Pit Bull Euthanized After Mauling Texas Woman, Killing Her

A Texas woman who was hospitalized late last month with critical injuries following an attack by a stray dog she took into her home several days before the attack died on April 12.

According to officials with the Tarrant County Medical Examiner’s Office, her death was listed as “mauling by canine.”

Officials said the stray dog that attacked and killed 60-year-old Sharon Rene Baldwin in her Fort Worth home on March 28 was a pit bull terrier. The dog bit her in the shoulder, arm, and neck.

The dog was euthanized on April 13, a day after Baldwin’s death, a city official told The Star-Telegram.

Following an investigation, officials learned that a man who lived together with Baldwin found the dog and decided to take care of the animal while he searched for the true owners.

Investigators said the man told them the dog did not show any problems in the first days they took the dog in their home.

However, an investigation found that Baldwin—who uses a wheelchair, either rolled over the dog in her wheelchair or fell on top of the canine, prompting it to attack her, The Star-Telegram reported.

The real owners of the pit bull terrier were eventually found and after they stepped forward, they surrendered the dog to animal control officers who decided to put it down after quarantining and evaluating the dog, DFW 11 reported.

City officials said not all dogs that bite are euthanized.

Pit bulls, and any dog deemed to look like one despite not having any pit-bull DNA, are the most prevalent in shelters, according to a study (pdf).

Dogs labeled as “pit bulls” spend more than three times longer in a shelter than similar-looking dogs not deemed pit bulls, reports the Washington Post.

“Pit bulls are left at shelters in record numbers—and since they are difficult to adopt out, reputable shelters (that don’t slam the door in the dogs’ faces) are finding that they must euthanize more pit bulls and pit bull mixes than all other dogs combined,” animal rights group PETA said.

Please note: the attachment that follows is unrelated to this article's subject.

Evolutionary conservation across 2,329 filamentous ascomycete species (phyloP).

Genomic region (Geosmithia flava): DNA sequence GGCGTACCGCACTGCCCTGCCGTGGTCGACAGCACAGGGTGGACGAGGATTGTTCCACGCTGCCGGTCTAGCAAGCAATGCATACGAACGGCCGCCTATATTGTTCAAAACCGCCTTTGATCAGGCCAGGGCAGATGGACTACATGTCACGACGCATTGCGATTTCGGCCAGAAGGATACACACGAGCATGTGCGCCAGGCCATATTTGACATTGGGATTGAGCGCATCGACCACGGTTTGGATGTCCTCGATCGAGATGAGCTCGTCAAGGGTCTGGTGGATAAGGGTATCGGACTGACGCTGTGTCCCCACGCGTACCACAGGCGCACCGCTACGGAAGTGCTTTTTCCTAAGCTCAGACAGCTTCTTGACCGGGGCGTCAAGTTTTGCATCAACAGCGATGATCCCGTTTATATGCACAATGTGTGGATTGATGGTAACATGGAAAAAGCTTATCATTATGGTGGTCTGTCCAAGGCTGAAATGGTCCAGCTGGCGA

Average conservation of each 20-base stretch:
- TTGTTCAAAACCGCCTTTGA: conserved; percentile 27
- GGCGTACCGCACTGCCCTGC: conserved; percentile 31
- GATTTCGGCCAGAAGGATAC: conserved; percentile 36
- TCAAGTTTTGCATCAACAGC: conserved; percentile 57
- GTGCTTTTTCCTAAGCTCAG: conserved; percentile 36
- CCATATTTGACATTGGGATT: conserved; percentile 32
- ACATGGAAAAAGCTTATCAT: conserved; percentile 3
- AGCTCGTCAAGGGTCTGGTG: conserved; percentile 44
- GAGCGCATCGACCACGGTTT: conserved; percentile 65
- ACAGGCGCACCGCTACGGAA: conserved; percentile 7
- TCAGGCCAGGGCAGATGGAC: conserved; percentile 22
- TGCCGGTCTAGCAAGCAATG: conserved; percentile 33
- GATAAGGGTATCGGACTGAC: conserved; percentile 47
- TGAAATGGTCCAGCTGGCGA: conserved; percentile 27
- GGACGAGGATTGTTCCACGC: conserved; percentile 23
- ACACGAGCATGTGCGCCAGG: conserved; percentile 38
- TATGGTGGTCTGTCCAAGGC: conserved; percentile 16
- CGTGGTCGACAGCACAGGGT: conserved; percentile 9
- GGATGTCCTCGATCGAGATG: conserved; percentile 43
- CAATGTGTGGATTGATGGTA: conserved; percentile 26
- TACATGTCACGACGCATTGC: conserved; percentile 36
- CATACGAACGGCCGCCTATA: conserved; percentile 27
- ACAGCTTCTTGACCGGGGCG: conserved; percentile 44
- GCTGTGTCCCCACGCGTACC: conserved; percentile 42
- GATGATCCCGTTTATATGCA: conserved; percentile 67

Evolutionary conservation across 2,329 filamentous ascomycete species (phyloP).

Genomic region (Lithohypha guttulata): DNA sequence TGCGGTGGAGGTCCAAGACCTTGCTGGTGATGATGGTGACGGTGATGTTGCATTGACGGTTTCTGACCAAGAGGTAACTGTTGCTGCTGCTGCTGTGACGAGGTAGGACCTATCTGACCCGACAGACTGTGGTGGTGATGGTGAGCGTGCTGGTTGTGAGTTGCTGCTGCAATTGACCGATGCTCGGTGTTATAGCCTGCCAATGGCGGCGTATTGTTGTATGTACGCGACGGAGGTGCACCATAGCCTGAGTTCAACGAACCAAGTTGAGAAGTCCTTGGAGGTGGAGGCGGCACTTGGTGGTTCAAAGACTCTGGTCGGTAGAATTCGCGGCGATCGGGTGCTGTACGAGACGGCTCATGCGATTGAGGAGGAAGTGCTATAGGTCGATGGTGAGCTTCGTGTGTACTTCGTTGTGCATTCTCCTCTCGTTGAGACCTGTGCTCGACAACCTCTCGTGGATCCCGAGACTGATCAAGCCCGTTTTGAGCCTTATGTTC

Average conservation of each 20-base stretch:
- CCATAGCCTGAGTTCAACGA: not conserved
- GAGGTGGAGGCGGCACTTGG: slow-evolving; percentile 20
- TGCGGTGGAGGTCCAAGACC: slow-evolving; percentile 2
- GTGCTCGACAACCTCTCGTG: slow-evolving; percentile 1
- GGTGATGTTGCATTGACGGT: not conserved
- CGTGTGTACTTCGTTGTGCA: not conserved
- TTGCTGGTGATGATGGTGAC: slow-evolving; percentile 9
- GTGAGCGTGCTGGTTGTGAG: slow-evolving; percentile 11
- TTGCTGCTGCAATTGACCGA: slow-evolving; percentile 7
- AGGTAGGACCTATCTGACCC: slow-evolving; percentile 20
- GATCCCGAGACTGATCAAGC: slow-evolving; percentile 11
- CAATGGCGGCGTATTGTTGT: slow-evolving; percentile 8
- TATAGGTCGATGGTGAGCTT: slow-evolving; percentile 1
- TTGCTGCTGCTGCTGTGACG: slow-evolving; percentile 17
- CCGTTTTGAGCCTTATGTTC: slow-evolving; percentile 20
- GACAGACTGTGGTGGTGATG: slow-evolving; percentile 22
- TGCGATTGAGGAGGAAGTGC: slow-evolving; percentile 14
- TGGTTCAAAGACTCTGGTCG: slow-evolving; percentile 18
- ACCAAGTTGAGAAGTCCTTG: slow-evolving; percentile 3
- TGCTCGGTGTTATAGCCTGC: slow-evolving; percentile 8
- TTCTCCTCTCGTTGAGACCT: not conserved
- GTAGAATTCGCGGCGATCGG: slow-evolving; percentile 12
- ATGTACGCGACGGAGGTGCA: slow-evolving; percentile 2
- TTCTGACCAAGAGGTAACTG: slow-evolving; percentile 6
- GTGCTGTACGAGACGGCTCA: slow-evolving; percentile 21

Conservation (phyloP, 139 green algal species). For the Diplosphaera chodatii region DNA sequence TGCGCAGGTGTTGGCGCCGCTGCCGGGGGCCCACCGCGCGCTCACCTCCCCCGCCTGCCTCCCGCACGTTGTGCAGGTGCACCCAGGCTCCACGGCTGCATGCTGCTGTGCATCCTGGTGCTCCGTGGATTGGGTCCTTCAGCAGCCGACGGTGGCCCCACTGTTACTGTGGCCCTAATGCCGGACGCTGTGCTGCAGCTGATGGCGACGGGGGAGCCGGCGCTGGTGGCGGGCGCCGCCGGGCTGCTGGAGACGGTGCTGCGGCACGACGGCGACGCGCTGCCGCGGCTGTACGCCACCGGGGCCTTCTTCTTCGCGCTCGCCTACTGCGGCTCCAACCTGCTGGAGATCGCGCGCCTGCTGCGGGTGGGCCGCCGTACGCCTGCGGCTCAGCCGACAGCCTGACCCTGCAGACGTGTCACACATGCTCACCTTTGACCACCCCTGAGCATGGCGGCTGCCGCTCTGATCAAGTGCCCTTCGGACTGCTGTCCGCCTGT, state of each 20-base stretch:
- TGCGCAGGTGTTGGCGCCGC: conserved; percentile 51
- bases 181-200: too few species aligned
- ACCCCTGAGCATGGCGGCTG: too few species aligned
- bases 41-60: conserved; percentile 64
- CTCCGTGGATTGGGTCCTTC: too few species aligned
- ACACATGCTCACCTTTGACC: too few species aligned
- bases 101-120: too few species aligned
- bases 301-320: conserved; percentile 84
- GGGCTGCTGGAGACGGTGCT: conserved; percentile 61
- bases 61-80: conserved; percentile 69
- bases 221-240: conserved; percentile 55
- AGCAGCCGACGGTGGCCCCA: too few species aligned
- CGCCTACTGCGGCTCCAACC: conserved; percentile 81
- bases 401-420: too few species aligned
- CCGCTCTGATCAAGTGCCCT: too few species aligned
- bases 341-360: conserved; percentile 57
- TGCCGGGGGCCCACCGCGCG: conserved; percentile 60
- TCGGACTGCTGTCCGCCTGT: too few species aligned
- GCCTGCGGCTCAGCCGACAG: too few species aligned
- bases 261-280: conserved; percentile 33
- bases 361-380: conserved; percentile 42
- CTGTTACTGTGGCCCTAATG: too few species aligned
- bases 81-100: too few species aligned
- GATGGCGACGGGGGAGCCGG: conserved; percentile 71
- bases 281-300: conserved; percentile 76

A pit bull
A stock photo of a pit bull at a shelter. (Holly Kellum/Epoch Times)

Research On Dog Bite Incidents

About 1,000 U.S. citizens require emergency care treatment for serious dog bite injuries on a daily basis, according to Dogsbite.org.

Annually, about 9,500 citizens are hospitalized due to dog bite injuries.

In a 13-year analysis, the website says that of 433 fatal dog attacks in the United States, pit bulls contributed to 66 percent, or 284 deaths. Rottweilers, the second on the list, inflicted 10 percent of attacks that resulted in human death, the report says. German shepherds accounted for 4.6 percent of fatal attacks. Mixed-breed dogs accounted for 3.9 percent and the American bulldog was next at 3.5 percent, the report said. Mastiffs and Bullmastiffs accounted for 3.2 percent of deaths. Last on the list were Huskies, which accounted for 3 percent of fatal attacks.

According to the Centers for Disease Control and Prevention, children are more likely than adults to be bitten by a dog and when their injuries can be more severe. Over half of dog bite injuries occur at home with dogs that are pets of their victims.

“As the number of dogs in the home increases, so does the likelihood of being bitten. Adults with two or more dogs in the household are five times more likely to be bitten than those living without dogs at home,” the agency stated. “Among adults, men are more likely than women to be bitten by a dog.”